The Battle Begins

Social Security is the most successful program that tangibly delivers on the core philosophy of the Democratic Party -- namely, that ordinary people depend on government for economic security that markets can't provide. Unlike recent token programs, Social Security delivers serious money, to the middle class and the working poor alike. Without Social Security, a third of America's seniors would be destitute.

Despite its broad popularity, however, Social Security could succumb to a Republican privatization scheme as early as April. Yet this could also be the comeback battle in which Democrats recover both their souls and their political energy. They could hand George W. Bush a rare, humiliating defeat that breaks his winning streak and exposes Republican divisions.

Bush wants to divert part of the Social Security payroll tax to a new system of private retirement accounts. Privatization would be partial and optional. Individuals could still stick with traditional Social Security for all or part of their retirement. The Republicans hope to scramble two entirely distinct issues: how to deal with a quite modest shortfall in the present Social Security system and whether substituting individual accounts is a good idea at all, shortfall or no.

The Bush scheme has huge defects. The basic Social Security benefit would have to drop by 25 percent to 50 percent after a transitional period, because payroll-tax receipts now pledged to Social Security payouts would shift to funding the new private accounts. Even people who did not choose private accounts would end up with far lower benefits than under present law.

With private accounts, you're in big trouble if you happen to reach retirement age when the market is down, or make bad investments, or live too long. Also, the current system is redistributive: Low-income workers get a higher percentage of their lifetime earnings when they retire than affluent retirees do. But with individual accounts, there's little redistribution except for a very meager minimum benefit, and hence more poverty in old age. Last, this shift would increase the public debt by about $2 trillion -- on top of deficits that every reputable economist considers already dangerously high.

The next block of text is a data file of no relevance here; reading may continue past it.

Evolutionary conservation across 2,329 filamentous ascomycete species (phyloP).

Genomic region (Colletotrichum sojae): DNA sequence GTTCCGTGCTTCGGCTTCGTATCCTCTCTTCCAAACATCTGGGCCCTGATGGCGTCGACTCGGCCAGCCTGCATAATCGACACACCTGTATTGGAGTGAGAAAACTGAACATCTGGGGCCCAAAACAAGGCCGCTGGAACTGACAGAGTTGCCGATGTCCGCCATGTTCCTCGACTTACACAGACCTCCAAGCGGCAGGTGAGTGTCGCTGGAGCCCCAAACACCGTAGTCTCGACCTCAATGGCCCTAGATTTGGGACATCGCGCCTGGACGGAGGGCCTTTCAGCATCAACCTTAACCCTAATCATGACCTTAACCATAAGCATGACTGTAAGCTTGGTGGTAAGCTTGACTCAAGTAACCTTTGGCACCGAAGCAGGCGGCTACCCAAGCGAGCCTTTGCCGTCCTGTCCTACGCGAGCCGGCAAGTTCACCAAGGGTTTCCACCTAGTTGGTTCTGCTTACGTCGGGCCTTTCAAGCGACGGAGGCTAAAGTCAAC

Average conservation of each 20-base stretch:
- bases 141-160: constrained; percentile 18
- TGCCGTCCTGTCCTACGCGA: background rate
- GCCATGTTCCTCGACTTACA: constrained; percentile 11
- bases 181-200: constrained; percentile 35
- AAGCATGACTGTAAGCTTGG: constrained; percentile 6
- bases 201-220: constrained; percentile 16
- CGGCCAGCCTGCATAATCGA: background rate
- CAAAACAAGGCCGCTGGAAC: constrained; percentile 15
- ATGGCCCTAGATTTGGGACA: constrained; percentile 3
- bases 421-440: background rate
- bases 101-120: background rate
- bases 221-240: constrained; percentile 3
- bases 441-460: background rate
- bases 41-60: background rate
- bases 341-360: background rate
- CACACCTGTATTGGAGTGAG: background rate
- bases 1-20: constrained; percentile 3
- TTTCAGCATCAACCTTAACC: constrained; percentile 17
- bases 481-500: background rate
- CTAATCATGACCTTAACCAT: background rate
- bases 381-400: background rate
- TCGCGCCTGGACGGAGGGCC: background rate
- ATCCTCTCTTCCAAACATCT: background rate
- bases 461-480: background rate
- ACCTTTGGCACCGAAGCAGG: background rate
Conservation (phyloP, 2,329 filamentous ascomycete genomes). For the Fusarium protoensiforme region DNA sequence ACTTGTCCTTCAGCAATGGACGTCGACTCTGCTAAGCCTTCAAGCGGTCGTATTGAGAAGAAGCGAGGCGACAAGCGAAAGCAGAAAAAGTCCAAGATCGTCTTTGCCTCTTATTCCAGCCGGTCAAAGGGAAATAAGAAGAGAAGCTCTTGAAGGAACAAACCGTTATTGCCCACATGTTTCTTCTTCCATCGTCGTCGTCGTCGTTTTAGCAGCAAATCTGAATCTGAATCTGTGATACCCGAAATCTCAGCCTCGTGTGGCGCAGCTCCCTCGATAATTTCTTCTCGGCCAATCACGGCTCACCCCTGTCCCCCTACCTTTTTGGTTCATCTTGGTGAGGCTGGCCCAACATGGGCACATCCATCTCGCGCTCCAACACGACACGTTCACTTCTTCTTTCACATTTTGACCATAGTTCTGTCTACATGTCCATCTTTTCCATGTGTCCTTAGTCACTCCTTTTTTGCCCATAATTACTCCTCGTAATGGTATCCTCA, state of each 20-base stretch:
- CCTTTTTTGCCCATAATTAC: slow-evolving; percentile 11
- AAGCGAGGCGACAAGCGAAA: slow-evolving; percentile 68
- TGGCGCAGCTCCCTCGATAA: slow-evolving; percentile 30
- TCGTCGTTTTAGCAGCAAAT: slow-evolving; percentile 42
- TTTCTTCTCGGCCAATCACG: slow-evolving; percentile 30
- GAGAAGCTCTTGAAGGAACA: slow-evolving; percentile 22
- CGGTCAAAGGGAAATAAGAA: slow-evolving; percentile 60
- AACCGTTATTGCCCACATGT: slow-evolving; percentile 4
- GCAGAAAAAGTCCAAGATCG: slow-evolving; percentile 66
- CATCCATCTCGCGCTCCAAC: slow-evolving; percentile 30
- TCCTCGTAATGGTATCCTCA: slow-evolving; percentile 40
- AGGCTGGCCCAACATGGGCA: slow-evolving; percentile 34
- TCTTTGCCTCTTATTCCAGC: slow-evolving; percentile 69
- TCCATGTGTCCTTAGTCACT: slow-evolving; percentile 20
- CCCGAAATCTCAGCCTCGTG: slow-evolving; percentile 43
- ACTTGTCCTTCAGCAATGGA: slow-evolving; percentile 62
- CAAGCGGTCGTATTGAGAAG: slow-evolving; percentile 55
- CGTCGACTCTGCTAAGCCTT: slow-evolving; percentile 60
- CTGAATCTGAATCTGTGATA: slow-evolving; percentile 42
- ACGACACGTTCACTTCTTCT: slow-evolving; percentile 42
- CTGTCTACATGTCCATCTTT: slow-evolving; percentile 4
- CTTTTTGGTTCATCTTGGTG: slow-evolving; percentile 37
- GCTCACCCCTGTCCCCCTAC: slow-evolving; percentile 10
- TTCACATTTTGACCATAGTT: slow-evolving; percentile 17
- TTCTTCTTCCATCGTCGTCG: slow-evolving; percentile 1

So how can such a bad idea possibly win enactment?

The administration relies on a now-familiar formula for dubious legislation. For starters, grossly misrepresent the real effects. Then make sure the negative consequences don't kick in for years, preferably decades. Finally, torture parliamentary procedure and press skeptical Republicans to the wall. (See the three Bush tax cuts, the escalating deficit budget, and the bogus Medicare drug program.)

Privatization is advertised as allowing people to achieve better returns than under Social Security, by investing in stocks and bonds. Bush promises that people in or near retirement would still get all the benefits under the present formula. Younger people would get less, but would supposedly make up the difference, and more, from new private accounts. The White House message, characteristically, is deceptively simple. First, today's seniors are protected. Second, you should control your own money. Third, even if the government ends up borrowing $2 trillion to finance the transition, that's more fiscally responsible than the present system, which the White House claims has an $11 trillion unfunded liability. Though the White House doesn't advertise this part, its approach reduces the system's liability by shifting risks to individuals.